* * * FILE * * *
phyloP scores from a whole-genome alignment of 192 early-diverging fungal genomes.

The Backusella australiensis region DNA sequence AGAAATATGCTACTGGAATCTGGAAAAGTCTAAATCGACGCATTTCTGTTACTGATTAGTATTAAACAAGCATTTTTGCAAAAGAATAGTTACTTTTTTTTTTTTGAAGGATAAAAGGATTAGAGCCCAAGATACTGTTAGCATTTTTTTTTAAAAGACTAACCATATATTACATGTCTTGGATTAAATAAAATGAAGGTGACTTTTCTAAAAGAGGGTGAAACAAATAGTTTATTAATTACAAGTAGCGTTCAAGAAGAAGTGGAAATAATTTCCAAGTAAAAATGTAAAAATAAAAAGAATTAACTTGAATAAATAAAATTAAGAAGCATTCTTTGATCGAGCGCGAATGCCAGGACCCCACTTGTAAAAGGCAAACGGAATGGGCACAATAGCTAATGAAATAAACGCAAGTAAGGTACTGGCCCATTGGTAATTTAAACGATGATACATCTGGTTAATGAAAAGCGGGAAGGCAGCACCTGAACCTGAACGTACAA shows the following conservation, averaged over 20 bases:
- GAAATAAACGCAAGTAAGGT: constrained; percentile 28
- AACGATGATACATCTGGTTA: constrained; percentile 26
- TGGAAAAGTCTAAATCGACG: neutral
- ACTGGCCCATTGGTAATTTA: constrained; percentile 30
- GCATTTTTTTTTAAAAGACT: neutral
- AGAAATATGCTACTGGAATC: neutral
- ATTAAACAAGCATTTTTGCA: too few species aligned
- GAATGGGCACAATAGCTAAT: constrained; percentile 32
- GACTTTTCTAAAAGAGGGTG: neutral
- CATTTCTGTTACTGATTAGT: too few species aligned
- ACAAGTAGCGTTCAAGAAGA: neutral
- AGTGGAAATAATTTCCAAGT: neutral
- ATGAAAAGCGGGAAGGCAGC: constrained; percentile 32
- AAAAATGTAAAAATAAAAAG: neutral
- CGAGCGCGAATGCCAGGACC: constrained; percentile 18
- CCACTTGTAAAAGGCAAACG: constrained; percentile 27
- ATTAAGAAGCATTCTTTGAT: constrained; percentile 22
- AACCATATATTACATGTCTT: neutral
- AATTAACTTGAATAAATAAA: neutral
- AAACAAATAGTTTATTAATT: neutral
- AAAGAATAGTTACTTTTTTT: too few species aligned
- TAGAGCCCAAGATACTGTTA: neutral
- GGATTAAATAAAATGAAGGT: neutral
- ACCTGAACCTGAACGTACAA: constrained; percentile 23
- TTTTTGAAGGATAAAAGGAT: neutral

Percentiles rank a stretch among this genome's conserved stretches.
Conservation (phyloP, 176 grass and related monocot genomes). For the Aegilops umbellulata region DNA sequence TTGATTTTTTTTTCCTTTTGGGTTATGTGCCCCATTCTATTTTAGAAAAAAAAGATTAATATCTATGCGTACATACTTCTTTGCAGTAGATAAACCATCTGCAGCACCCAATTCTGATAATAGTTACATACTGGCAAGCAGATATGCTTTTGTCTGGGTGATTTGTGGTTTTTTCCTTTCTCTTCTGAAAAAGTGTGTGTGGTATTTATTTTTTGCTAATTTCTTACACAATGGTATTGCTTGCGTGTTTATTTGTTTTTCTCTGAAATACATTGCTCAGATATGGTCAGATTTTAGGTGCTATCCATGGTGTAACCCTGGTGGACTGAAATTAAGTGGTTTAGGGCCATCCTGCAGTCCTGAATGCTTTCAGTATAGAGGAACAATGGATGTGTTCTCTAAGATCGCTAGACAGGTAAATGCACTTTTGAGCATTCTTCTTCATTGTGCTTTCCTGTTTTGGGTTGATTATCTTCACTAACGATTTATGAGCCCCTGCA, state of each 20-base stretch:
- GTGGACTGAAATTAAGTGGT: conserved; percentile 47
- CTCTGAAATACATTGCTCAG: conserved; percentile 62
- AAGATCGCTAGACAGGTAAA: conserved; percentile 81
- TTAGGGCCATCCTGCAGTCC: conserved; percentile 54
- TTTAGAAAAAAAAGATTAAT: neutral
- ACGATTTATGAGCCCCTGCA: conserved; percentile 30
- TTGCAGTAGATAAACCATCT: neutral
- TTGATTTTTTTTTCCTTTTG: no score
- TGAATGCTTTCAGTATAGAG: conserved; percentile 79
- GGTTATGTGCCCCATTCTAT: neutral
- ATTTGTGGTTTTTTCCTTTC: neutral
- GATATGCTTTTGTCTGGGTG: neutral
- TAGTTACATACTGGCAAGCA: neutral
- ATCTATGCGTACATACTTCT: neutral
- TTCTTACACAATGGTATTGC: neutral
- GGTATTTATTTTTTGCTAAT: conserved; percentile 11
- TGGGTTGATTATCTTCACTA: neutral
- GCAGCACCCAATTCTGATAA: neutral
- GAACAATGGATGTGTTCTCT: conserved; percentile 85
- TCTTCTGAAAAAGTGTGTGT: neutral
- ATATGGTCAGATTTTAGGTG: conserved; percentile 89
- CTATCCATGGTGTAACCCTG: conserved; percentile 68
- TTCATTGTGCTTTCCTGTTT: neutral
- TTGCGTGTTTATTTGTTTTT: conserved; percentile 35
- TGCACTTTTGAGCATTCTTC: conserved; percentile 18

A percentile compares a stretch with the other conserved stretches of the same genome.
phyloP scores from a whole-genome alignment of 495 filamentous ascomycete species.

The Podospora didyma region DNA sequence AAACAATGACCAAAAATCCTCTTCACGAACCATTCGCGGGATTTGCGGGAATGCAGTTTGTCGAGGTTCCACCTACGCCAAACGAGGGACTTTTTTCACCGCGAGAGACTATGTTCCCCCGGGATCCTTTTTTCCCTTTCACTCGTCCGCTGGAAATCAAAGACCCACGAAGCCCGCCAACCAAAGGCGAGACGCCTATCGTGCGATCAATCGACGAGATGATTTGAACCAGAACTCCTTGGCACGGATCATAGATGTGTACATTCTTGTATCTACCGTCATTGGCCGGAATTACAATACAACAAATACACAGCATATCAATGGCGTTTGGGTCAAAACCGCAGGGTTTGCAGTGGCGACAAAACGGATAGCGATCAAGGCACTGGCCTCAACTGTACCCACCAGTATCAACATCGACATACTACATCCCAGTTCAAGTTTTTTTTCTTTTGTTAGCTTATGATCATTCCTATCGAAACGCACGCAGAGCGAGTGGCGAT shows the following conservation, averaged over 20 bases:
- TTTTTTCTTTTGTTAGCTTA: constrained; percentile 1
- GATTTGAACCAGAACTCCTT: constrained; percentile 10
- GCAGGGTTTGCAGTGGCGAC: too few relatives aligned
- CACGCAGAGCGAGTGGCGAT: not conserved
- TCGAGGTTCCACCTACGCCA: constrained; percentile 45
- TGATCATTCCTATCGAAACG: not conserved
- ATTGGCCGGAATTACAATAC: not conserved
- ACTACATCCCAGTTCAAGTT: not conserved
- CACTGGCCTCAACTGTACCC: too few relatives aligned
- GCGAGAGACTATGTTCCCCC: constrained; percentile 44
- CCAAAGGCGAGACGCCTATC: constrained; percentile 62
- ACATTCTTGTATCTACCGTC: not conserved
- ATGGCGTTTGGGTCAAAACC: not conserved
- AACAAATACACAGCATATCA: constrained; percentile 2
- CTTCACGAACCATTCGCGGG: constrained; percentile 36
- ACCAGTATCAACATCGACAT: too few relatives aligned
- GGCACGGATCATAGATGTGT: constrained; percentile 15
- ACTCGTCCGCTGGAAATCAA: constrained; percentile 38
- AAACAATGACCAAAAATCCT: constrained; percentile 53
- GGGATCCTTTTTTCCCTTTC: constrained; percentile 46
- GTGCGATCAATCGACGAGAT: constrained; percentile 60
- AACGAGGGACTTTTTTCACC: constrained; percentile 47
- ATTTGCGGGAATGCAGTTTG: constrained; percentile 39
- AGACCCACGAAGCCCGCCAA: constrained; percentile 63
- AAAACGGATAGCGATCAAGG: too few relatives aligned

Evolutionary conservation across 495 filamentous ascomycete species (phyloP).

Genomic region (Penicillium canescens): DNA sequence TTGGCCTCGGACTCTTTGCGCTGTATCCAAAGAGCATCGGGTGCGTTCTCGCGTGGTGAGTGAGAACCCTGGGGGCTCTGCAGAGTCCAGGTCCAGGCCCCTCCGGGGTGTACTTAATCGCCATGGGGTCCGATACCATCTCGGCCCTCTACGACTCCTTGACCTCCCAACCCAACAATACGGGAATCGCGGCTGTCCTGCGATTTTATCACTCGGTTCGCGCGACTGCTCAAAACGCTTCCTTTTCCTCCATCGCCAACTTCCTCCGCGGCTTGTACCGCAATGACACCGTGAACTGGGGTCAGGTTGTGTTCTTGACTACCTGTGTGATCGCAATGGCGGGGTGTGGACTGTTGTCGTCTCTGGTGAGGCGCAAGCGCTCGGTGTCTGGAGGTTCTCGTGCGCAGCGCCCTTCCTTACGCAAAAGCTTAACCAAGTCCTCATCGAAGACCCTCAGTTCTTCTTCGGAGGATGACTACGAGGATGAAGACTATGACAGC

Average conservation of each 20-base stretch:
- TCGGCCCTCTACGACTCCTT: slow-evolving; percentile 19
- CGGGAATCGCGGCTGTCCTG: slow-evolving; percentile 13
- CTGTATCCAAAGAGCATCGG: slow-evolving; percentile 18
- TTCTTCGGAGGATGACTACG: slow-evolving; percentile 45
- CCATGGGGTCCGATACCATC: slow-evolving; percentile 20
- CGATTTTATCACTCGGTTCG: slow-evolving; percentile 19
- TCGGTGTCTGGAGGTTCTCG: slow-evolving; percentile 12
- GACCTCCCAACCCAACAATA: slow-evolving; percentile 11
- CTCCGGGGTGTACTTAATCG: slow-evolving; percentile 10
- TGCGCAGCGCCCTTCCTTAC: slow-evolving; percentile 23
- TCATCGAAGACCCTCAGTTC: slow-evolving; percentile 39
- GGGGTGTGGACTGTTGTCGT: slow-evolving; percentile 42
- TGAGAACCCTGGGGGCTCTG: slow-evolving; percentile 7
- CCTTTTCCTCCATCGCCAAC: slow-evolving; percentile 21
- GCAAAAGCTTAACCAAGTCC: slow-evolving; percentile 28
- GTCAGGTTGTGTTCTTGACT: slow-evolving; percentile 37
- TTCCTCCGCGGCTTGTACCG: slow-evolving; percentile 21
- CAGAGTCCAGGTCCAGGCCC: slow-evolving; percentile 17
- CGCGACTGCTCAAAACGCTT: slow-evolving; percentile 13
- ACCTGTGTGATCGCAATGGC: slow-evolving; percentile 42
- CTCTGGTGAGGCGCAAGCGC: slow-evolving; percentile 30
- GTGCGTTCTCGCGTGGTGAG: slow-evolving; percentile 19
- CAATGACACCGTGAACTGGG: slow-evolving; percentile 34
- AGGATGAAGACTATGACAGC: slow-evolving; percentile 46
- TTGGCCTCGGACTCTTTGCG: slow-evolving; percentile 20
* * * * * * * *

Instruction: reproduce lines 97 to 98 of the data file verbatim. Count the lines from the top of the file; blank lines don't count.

- GGGGTGTGGACTGTTGTCGT: slow-evolving; percentile 42
- TGAGAACCCTGGGGGCTCTG: slow-evolving; percentile 7